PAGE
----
The Library of Lost Books


Heads of Project:

  • Irene Aue-Ben David (LBI Jerusalem)
  • Joseph Cronin (LBI London)
  • Jakob Kroneck (FuF Berlin)


Bettina Farack

A Project by

Funded by

A Pioneering Search for Jewish Books Looted by the Nazis

The Library of Lost Books project is dedicated to recovering the lost collection of the Higher Institute for Jewish Studies in Berlin. This pre-WWII Jewish studies library housed over 60,000 volumes before the Nazis stole them in 1942. Despite wartime losses, about 5,000 books have been rediscovered in collections worldwide so far.

The Largest Citizen Science Initiative of Its Kind

This project marks the first global call to the public for assistance in locating these lost treasures. The Leo Baeck Institute, with support from the German Foundation for Remembrance, Responsibility and Future (EVZ) and the German Ministry of Finance (BMF), has created a dedicated platform for this endeavor. The Library of Lost Books website features a database, an interactive map, and an online exhibition detailing the history and legacy of the Higher Institute. Additionally, a traveling exhibition related to this project will visit locations in Israel, Europe, and the US during 2023 and 2024.

Discover Our Stories

Explore our growing collection of blog articles for an inside perspective on the project. These posts range from details of our Berlin launch event to accounts of individual book searches. They provide a glimpse into our methodologies and the unique histories of the books we find. To stay updated with the latest developments, sign up for our newsletter.

Join Esther Zyskina from Leo Baeck Institute Jerusalem for an exciting look behind the scenes of provenance research and follow the journey of a book from Jerusalem to Berlin and back to Jerusalem.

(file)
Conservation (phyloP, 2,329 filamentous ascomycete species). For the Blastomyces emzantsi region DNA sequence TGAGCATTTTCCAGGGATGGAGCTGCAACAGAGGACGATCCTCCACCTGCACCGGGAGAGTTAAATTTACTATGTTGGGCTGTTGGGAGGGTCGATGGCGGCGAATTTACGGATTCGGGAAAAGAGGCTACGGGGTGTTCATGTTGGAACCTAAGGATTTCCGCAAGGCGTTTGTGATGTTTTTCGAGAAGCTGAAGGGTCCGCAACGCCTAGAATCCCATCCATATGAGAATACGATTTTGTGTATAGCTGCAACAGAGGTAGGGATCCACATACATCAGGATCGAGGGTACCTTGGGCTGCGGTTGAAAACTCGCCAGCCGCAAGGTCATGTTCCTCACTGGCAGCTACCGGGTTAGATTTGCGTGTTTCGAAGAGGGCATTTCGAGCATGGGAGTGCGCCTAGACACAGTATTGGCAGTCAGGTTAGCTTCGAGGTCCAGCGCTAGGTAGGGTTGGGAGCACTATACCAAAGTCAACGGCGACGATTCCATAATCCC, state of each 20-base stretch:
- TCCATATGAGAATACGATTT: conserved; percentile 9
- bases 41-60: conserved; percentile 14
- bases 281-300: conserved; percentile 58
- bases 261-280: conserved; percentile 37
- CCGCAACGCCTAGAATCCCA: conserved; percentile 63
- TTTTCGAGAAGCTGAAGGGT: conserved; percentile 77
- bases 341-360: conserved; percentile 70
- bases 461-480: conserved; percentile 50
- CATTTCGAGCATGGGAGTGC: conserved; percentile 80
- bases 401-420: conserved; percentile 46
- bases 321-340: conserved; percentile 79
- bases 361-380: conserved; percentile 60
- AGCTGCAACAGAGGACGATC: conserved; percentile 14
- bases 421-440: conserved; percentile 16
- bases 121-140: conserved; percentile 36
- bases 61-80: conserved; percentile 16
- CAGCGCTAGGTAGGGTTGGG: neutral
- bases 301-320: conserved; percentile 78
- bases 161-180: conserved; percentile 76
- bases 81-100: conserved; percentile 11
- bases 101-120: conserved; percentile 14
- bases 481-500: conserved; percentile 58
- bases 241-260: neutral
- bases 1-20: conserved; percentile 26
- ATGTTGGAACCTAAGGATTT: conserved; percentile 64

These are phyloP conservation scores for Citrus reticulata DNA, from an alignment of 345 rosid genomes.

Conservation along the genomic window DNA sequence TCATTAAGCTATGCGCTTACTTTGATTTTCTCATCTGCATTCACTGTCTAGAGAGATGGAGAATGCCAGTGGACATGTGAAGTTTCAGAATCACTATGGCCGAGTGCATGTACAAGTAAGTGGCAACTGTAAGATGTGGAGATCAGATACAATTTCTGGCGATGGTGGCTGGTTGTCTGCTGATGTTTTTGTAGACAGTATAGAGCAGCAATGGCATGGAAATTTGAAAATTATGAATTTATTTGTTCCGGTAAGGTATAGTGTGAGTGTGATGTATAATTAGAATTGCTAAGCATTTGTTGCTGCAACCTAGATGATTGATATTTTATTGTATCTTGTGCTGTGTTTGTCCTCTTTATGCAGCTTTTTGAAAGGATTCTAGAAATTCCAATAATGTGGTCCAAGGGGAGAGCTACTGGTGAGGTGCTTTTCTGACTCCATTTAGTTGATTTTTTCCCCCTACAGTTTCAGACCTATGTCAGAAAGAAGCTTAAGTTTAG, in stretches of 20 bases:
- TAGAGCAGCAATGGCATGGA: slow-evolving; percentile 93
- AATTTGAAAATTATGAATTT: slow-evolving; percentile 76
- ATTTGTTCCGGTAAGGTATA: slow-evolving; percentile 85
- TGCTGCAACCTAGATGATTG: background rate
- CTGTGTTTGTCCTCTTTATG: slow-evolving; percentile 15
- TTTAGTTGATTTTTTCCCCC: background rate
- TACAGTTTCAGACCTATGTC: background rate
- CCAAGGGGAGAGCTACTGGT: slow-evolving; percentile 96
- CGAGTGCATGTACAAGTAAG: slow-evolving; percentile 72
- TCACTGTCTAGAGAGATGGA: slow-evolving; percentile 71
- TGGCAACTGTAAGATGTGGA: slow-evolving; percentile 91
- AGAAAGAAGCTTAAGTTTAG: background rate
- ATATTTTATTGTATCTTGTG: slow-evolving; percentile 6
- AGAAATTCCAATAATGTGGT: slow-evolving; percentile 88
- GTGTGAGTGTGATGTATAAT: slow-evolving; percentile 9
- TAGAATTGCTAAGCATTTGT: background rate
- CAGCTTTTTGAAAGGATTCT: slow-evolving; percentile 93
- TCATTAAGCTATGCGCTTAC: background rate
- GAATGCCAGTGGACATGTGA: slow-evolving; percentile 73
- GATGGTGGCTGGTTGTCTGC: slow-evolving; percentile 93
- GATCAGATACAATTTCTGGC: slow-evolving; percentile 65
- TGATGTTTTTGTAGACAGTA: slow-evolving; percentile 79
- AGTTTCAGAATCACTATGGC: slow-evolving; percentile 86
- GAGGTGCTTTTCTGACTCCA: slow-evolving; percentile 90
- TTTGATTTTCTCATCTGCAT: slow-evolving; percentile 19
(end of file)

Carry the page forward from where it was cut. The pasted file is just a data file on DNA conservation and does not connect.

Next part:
Meet Adele Sperling, a librarian at the Higher Institute for Jewish Studies, who played a key role in ensuring book access for readers during a critical time in history. This article explores her role at the Institute and the challenges it faced under Nazi repression.
In 2021, even before the ‘Library of Lost Books’ was established, historian Amit Levy emerged as our first-ever book detective. Working on his doctoral thesis at the National Library of Israel (NLI), he unearthed a lost book from the Higher Institute’s library. His response? Sharing this find with the world through a tweet. We spoke to him about the significance of his find and his tips for future book detectives.
Berlin-Falkensee’s 24 young book detectives made exciting discoveries at the Berlin State Library on December 5, 2023. They examined over 100 books, finding unique provenance marks like a dedication stamp from the Association of Jewish Youth Organizations. Guest author Regine Dehnel of the Berlin State Library details these findings.
Preparations for the project launch in Britain are well underway. Read more about a spin-off exhibition, a partner workshop and other activities preparing the arrival of the Library of Lost Books in the UK.
On November 28, 2023, ‘The Library of Lost Books’ made its debut at the Berlin State Library. Read more about the opening event here.
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